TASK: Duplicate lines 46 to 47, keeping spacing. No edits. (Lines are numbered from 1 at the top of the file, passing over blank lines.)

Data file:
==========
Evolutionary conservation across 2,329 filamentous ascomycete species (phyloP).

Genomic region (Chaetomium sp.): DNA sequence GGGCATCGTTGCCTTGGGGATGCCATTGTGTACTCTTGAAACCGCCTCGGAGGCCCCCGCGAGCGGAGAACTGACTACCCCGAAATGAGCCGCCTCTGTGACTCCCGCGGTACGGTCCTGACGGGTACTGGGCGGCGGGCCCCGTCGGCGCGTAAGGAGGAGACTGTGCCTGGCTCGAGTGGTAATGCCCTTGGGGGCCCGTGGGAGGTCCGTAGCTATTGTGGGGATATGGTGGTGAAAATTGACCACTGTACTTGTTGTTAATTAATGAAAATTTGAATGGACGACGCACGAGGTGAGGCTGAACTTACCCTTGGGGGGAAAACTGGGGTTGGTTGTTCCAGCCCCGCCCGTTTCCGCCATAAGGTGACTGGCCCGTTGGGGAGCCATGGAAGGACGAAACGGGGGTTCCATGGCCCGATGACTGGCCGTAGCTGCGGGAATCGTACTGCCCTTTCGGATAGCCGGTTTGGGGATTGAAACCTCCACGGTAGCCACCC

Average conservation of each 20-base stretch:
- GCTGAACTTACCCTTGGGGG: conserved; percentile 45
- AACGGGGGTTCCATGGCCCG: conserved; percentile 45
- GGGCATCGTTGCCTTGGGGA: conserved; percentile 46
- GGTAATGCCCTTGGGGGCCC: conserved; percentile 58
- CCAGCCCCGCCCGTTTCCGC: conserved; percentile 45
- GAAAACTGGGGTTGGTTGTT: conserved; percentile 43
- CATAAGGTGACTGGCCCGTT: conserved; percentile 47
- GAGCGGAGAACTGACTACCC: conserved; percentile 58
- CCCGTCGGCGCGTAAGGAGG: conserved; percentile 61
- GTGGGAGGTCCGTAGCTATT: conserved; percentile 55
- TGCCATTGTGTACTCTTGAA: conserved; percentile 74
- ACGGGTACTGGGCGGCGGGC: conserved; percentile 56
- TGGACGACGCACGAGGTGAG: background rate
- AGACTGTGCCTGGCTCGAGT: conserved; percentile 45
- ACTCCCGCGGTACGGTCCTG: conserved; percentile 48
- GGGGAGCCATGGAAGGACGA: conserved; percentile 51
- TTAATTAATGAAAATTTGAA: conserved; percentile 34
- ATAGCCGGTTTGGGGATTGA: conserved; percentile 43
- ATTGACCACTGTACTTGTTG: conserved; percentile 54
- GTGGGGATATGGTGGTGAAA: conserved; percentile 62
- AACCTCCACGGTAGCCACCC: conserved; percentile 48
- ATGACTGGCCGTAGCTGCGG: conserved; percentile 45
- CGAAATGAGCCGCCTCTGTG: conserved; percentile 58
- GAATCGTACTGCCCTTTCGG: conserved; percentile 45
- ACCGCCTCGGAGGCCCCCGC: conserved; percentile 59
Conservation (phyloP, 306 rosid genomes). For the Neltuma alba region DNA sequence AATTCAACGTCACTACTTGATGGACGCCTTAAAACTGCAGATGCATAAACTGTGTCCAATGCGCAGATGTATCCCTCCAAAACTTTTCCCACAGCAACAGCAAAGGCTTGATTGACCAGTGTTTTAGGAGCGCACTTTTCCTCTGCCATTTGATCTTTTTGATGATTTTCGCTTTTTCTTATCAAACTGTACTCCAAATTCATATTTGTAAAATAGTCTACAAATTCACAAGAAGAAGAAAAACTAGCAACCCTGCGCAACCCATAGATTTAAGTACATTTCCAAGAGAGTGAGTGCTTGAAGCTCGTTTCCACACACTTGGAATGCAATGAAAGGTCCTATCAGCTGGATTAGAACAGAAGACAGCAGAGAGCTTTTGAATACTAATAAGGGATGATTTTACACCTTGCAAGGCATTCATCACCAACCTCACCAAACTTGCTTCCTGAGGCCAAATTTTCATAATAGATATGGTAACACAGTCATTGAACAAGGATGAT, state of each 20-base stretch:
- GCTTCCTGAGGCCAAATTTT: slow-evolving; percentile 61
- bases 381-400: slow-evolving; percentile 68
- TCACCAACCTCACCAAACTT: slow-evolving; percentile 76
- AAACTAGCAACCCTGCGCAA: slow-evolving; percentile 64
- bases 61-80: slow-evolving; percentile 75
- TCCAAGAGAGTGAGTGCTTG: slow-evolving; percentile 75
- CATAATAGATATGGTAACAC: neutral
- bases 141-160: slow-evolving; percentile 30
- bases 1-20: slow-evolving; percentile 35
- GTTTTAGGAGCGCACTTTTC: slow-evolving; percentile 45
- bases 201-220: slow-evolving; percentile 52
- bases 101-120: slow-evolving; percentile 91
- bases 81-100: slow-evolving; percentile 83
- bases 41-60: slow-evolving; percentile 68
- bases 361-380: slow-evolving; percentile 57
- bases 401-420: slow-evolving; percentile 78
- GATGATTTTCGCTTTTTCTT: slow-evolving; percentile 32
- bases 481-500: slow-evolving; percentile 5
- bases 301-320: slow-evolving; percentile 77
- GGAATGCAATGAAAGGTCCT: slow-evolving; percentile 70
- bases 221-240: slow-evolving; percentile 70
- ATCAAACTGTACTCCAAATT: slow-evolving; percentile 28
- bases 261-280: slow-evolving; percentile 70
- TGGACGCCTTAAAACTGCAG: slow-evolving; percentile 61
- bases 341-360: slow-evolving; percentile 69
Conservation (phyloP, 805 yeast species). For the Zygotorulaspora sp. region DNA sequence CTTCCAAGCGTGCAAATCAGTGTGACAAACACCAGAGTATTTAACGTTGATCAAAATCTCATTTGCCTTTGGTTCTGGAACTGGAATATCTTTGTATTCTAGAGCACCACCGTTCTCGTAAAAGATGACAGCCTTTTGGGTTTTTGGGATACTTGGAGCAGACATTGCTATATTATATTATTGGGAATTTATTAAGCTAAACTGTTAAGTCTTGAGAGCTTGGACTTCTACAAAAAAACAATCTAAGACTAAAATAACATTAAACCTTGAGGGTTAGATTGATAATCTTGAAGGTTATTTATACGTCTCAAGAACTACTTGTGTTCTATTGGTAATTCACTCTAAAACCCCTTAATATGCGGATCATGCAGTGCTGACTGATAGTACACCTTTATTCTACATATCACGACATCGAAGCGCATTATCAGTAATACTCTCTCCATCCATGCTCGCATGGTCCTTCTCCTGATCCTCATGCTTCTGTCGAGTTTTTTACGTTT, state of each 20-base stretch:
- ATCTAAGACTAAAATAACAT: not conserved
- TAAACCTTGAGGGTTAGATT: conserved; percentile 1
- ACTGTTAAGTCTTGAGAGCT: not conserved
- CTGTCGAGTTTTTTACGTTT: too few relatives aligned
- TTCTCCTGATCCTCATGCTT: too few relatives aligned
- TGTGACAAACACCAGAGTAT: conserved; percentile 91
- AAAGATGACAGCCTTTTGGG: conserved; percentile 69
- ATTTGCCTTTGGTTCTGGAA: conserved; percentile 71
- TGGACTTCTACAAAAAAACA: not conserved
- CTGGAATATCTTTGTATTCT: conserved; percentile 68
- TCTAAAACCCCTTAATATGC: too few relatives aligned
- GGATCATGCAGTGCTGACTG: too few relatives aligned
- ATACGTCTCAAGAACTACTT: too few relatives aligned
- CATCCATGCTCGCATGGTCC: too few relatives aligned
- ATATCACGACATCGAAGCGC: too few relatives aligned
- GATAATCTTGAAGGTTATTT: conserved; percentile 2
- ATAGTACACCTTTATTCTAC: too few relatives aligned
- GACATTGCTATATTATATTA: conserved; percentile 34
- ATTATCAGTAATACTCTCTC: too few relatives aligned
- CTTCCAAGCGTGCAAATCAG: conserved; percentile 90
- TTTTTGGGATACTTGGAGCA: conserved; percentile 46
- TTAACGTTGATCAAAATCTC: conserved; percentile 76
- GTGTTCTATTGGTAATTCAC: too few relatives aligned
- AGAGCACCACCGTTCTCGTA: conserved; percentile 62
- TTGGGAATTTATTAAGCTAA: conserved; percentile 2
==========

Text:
- GATGATTTTCGCTTTTTCTT: slow-evolving; percentile 32
- bases 481-500: slow-evolving; percentile 5